by CoreyPine Shane on May 1st, 2015

I just got back from the woods, where the apprentices and I harvested Wood Betony flowering herb (Pedicularis canadensis) and Witch Hazel twigs and leaves (Hamamelis virginiana). And so begins my 2015 wildcrafting season, and on May Day no less! (or Beltaine in Gaelic.) What a way to start the year, with two beautiful plants.
So maybe you are asking what can you harvest this time of year? Different plant parts are harvested at different times – roots are usually harvested in the fall but can be harvested in the spring if need be (I just harvested my Valerian and Echinacea earlier this week).  Many herbs where the leaves are used can be harvested when the plant is either in flower or just before, when the plant has just reached its tallest.  But it is also a great time of year for harvesting barks.
Between spring equinox (March 21) and summer solstice (June 21) is when the new bark is forming on the tree or “slipping” as they say in arborists’ terms. Think about when you count how old a tree was by counting the rings – those rings are forming right now and by mid-summer will be hardened onto the tree. Right now is the easiest time to separate bark from wood.
So – perfect time to harvest all our medicinal barks!! Think about Witch Hazel, Wild Cherry (Prunus serotina) (pictured above), Black Willow (Salix nigra), Cramp Bark (Viburnum opulus) or down here in NC we have Black Haw (Viburnum prunifolium). Even the common White Pine (Pinus strobus) makes a great warming expectorant.
When harvesting, never ever strip bark off of a live tree. I prefer to trim some limbs off, which leaves less of a scar for the tree to heal, and to act as if I am pruning a fruit tree in my yard. In other words, I trim branches that are crossing over each other and blocking each other’s light, or low branches that are getting shaded out and will die in a few years, or are poking into a path and will be trimmed back anyhow. That way we can leave the trees even healthier than when we found them instead of diminished by our harvest.
Most trees we use the inner bark, which contains the living (green) part of the wood. Unless you have a giant limb or are debarking a fallen tree, you don’t have to worry about removing the outer bark – its usually just a few millimeters anyhow. Just strip the whole bark off of the heartwood, which will be harder than the bark, either using a sharp knife pointed away from you, or if you get it at just the right time of year, just peel the bark off by hand.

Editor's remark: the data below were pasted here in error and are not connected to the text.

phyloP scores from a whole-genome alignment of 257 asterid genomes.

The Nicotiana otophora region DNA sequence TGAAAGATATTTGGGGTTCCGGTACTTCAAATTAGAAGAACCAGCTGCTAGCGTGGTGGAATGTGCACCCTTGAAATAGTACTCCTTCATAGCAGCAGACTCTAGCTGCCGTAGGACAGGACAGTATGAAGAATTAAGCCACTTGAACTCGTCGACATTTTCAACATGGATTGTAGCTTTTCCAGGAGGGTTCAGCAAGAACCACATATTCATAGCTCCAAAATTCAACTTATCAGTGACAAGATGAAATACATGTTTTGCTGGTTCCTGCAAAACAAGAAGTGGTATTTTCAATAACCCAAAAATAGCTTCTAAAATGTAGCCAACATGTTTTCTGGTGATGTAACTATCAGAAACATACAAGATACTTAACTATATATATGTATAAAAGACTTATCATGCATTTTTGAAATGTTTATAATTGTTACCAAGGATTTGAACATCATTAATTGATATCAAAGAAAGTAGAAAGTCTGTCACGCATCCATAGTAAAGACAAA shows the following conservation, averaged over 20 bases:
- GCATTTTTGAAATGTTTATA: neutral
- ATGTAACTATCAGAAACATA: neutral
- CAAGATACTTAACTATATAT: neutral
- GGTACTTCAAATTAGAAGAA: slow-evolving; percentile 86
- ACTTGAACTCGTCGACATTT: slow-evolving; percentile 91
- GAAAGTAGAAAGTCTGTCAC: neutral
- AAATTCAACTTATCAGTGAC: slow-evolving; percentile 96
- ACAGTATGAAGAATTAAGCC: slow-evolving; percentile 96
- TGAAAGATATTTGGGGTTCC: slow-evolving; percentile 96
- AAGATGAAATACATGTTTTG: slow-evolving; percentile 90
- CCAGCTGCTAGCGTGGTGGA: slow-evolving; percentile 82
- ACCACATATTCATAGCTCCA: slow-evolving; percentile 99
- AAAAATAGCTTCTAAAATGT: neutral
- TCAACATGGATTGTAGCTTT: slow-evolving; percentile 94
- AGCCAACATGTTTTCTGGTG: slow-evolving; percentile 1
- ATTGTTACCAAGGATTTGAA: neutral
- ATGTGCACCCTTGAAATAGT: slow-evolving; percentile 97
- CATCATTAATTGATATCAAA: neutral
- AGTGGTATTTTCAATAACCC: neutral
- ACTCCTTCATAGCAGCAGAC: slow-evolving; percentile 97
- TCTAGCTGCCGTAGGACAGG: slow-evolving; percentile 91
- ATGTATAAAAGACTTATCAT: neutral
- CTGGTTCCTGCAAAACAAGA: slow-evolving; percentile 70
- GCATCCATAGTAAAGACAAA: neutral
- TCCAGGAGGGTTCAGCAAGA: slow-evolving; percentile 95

And then I have my “rule of thumb” – if  the branch is thicker than my thumb then I will debark it. Otherwise, I just get out my pruners and chop it into a jar to be tinctured.

And with an herb like Witch Hazel (pictured at left), I find that the leaves and young twigs are the  strongest, so that’s what I harvested. This common woodlands shrub is one of my favorite astringents. It is a great herb applied topically for any kind of spider veins, varicose veins, or hemorrhoids, for which I typically use an alcohol extract. It can be also applied externally to burns, wounds, weepy eczema, and even poison ivy because it is very drying – the tannins bind proteins and so tighten tissues.
Willow bark (Salix nigra) is a common tree around creeks and rivers in the sun. When I drive around the countryside I can look across farm fields and see where there is running water because of the winding lines of willow.  White Willow is a European tree, but I find our native willow actually stronger. The Weeping Willow has very little medicine.
If you are curious how strong your willow is, chew on a branch and the more it tastes like chewable aspirin the better medicine it is. Salicylic acid, the active constituent of aspirin, was originally discovered in willow trees and the medicinal action is very similar. Willow has a long tradition of being used for pain and inflammation, including arthritis and headache pain. It is also a great anti-inflammatory, especially combined with Turmeric. Combined with Witch Hazel, it could be used topically for a sprained ankle.
Wild Cherry (Prunus serotina) is a great herb to stop coughing, very useful for the dry irritable cough after an infection has ended. I harvest the bark and tincture it, but it also makes an excellent cough syrup. It is easy to find this time of year by the white “bottle-brush” flowers (see picture) but I usually harvest it after flowering so there is less prunasin, a glycoside that is toxic in large doses.
White Pine (Pinus strobus) has the opposite effect – the sticky resins in the bark will help stimulate coughing as well as break up thick mucous in the lungs. It is what we think of as a “stimulating expectorant” meaning that it helps move phlegm up and out through stimulating a cough response. If this is too pronounced, it can be tempered with a small amount of Wild Cherry (perhaps 3 to 1, pine to cherry) to make it not overly stimulating.
Cramp Bark and Black Haw are both great anti-spasmodic herbs that are often used for menstrual cramps and to lessen the pain of kidney stones. Though Cramp Bark is more popular, I think Black Haw is stronger and it is also incredibly abundant in the southern Appalachians where I live.